Monthly Archives: September 2017

Municipalist syndicalism: organizing the new working class

By adopting a municipalist agenda, the labor movements of the new working class have the power to democratize not just the union, but also the city itself. A municipalist revolution is impossible without the support and cooperation of labor unions. … Continue reading

Posted in Citizen engagement, Citizen participation, Citizenship, City, Social movements, Syndicalism | Tagged , , , , ,

Less Teaching Leading to More Learning

In a previous post, I described an experiment conducted by L. P. Benezet in the late 1920s and early ‘30s. He altered the curriculum for half of the schoolchildren in the poorest schools in his district so they would not … Continue reading

Posted in Learning, Teaching | Tagged ,

How to Help Your Child Get Motivated in School

Strategies you can use to help kids work up to their potential. If you have a child who is struggling in school and doesn’t seem to be motivated to make an effort, the first thing you want to do is … Continue reading

Posted in Children, Children's learning, Motivation, Schools | Tagged , , ,

Analysing Knowledge and Power in Classrooms

How can we explore how power operates in classrooms, looking at the power teachers hold through their social position alongside the flows of power between different actors? How can we understand how knowledge is intertwined with power for, as Michel … Continue reading

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Social inequality – children gap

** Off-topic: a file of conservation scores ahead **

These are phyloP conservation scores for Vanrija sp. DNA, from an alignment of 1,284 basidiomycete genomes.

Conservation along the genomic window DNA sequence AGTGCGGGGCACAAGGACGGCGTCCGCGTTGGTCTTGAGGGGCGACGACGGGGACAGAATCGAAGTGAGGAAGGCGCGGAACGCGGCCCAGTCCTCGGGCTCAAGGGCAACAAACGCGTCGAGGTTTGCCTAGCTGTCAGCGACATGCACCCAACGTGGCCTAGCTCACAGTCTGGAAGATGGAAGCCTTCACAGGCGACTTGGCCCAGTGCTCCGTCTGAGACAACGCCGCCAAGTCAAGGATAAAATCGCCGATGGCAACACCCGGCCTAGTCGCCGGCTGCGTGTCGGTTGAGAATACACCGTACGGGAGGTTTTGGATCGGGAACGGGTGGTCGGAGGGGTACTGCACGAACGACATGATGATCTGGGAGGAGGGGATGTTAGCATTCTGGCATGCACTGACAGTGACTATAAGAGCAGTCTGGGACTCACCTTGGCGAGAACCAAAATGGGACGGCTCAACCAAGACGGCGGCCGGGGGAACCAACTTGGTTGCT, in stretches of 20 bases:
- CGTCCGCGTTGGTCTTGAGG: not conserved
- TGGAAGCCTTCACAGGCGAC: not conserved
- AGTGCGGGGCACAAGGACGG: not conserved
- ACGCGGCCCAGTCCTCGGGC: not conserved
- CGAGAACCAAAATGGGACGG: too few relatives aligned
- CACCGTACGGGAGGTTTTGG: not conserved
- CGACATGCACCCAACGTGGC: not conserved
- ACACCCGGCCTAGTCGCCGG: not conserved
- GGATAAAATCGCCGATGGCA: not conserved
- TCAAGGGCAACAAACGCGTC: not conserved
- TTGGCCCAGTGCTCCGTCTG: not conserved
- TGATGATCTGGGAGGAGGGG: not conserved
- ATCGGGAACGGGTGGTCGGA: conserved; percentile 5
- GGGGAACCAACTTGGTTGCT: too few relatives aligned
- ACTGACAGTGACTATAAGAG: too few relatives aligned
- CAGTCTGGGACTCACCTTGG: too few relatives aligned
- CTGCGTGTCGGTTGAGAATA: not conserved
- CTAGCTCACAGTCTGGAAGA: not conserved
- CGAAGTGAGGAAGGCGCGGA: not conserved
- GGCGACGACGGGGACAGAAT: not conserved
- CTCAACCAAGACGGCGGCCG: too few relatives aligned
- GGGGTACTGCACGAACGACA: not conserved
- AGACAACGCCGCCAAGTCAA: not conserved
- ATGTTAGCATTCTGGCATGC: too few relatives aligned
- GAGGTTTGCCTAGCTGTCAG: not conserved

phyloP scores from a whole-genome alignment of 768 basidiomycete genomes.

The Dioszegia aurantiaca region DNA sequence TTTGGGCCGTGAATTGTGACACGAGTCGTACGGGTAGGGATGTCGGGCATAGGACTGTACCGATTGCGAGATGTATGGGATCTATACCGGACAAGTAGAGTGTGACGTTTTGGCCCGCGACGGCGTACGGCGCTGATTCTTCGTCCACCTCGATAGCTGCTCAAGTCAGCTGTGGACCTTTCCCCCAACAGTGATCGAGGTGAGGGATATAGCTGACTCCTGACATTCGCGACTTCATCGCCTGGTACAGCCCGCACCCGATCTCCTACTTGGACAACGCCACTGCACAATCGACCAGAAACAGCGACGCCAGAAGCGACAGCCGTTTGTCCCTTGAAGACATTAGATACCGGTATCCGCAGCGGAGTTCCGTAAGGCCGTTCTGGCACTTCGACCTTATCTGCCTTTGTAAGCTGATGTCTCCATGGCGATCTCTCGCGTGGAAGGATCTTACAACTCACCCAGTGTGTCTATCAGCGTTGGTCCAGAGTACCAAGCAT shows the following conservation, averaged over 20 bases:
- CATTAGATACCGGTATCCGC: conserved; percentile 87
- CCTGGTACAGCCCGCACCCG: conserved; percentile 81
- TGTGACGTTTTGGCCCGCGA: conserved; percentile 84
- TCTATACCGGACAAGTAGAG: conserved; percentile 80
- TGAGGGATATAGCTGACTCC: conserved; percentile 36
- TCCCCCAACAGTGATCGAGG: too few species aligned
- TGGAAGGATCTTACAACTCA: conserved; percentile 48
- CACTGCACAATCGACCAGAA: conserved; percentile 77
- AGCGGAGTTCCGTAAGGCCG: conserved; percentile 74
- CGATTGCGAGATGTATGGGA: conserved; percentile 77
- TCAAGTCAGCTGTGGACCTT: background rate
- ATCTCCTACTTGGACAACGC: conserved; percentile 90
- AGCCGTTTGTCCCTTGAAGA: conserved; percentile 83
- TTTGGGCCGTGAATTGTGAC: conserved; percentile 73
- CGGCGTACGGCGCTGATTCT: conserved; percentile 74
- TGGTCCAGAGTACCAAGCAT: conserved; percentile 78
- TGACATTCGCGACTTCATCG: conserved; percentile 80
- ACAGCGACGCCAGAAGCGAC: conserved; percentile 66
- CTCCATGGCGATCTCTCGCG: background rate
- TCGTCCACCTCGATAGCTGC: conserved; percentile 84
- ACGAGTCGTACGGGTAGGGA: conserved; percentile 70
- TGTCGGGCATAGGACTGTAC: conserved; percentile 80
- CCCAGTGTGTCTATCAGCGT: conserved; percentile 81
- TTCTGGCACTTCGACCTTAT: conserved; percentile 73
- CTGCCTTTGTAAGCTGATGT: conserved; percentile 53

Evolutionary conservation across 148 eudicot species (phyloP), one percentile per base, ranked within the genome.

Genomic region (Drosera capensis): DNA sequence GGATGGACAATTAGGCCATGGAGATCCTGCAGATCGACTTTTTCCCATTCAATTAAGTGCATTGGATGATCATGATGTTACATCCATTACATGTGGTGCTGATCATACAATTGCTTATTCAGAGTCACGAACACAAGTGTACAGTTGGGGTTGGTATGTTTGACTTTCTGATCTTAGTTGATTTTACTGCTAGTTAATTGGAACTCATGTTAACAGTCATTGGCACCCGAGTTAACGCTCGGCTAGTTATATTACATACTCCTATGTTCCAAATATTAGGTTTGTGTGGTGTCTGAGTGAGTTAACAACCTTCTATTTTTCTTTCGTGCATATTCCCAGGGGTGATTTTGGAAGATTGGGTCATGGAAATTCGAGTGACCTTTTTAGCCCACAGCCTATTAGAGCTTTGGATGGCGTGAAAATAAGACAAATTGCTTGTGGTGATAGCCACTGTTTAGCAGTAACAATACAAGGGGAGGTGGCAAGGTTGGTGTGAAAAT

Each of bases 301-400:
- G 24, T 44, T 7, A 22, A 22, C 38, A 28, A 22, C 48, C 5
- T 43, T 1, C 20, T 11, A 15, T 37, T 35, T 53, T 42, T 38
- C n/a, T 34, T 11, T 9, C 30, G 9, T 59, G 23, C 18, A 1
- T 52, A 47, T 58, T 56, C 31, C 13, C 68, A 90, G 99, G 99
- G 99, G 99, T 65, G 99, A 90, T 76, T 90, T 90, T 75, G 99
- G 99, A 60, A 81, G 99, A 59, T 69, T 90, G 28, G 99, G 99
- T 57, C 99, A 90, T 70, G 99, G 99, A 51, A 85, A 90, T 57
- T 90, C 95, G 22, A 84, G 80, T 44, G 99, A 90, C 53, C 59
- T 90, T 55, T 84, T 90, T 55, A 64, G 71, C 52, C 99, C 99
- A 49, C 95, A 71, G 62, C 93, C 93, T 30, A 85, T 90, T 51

Cognitively, experience is sequential: Experiences in infancy establish habits of seeking, noticing, and incorporating new and more complex experiences, as well as schemas for categorizing and thinking about experiences. Neurologically, infancy is a critical period because cortical development is influenced … Continue reading

Posted in Children, Inequality, Social inequality | Tagged , ,

Big Mind: How Collective Intelligence Can Change Our World

A new field of collective intelligence has emerged in the last few years, prompted by a wave of digital technologies that make it possible for organizations and societies to think at large scale. This “bigger mind”–human and machine capabilities working … Continue reading

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The art of Conversation

And yet, with the years, I have come to wonder if the only paradigm available to us is that of the argument, with its possibility of a negotiated settlement that is, at best, a tactical compromise on all sides. How … Continue reading

Posted in Conversations, Dialogue | Tagged ,

Solidarity: an art worth learning

Can solidarity exist? Or is it just a fantasy, a pious dream of the soft of heart and weak of brain? Gross inequality, greed and prejudice: these manifestations of selfishness which stalk our world may seem to invite our condemnation … Continue reading

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Diverse Aging and Health Inequality by Race and Ethnicity

Although gerontologists have long embraced the concept of heterogeneity in theories and models of aging, recent research reveals the importance of racial and ethnic diversity on life course processes leading to health inequality. This article examines research on health inequality … Continue reading

Posted in Aging, Health, Inequality | Tagged , ,

How to measure Social pain

Against the grain of much twentieth-century research on the nature and function of pain in humans, which tended to focus on injury and the bodily mechanics of pain signalling, recent neuroscientific research has opened a new front in the study … Continue reading

Posted in Social pain, Social suffering | Tagged ,